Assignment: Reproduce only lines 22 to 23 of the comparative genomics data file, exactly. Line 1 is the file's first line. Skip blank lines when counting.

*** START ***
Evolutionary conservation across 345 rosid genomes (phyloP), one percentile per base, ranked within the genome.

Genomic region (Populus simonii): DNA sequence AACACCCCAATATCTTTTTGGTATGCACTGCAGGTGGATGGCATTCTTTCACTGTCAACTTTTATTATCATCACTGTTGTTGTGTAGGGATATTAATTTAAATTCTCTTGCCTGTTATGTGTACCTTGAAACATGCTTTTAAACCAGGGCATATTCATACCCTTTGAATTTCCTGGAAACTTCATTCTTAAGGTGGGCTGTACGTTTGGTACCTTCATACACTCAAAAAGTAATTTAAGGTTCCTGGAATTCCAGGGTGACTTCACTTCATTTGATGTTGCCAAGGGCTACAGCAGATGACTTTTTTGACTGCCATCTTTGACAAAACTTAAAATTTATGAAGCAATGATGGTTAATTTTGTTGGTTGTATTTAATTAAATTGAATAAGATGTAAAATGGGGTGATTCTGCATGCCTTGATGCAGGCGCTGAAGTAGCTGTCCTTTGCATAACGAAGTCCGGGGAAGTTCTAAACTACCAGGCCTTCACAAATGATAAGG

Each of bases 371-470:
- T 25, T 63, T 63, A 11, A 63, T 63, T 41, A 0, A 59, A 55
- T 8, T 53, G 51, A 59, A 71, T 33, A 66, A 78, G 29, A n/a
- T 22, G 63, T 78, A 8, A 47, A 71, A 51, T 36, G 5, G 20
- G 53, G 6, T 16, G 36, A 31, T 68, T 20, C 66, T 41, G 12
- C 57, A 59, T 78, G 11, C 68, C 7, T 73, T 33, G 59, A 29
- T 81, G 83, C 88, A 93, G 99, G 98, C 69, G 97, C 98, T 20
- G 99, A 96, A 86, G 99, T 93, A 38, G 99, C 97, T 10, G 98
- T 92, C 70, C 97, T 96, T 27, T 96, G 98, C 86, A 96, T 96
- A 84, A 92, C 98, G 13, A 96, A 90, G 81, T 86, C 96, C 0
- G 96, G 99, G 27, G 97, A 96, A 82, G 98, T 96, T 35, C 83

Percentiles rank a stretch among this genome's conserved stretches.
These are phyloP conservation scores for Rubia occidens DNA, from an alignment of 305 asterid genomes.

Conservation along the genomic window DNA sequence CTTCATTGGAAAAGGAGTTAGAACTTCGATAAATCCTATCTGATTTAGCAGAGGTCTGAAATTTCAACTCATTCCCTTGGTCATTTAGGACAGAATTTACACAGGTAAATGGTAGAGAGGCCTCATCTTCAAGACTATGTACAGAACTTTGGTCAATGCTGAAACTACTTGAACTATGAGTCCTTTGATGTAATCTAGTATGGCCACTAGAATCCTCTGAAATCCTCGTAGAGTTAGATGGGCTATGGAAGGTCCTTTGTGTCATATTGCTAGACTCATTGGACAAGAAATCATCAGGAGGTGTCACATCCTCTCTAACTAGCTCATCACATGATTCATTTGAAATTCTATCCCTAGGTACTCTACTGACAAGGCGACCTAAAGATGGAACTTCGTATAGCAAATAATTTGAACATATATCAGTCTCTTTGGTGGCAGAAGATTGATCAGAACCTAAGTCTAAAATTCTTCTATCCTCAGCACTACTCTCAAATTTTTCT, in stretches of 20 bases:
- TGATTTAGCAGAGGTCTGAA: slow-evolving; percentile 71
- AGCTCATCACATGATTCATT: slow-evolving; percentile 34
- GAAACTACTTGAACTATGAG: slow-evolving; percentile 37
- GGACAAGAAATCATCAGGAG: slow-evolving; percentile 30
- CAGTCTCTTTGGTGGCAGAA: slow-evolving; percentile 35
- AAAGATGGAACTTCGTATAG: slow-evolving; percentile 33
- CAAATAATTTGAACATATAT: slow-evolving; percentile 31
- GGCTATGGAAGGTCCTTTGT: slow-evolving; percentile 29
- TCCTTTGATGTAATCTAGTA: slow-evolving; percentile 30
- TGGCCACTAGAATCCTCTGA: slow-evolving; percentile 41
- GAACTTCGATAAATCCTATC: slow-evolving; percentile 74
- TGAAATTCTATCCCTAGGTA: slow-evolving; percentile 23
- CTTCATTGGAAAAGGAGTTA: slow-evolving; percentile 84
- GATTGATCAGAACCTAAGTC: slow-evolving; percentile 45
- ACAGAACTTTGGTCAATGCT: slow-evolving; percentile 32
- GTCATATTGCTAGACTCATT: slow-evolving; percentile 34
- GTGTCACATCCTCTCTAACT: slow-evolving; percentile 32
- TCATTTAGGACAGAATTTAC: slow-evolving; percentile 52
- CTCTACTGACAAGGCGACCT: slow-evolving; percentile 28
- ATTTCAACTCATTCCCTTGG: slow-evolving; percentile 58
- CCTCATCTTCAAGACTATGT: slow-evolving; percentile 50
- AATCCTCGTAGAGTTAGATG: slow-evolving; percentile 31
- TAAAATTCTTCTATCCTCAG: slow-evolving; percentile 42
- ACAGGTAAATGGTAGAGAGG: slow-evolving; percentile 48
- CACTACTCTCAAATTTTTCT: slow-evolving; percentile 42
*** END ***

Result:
- AAAGATGGAACTTCGTATAG: slow-evolving; percentile 33
- CAAATAATTTGAACATATAT: slow-evolving; percentile 31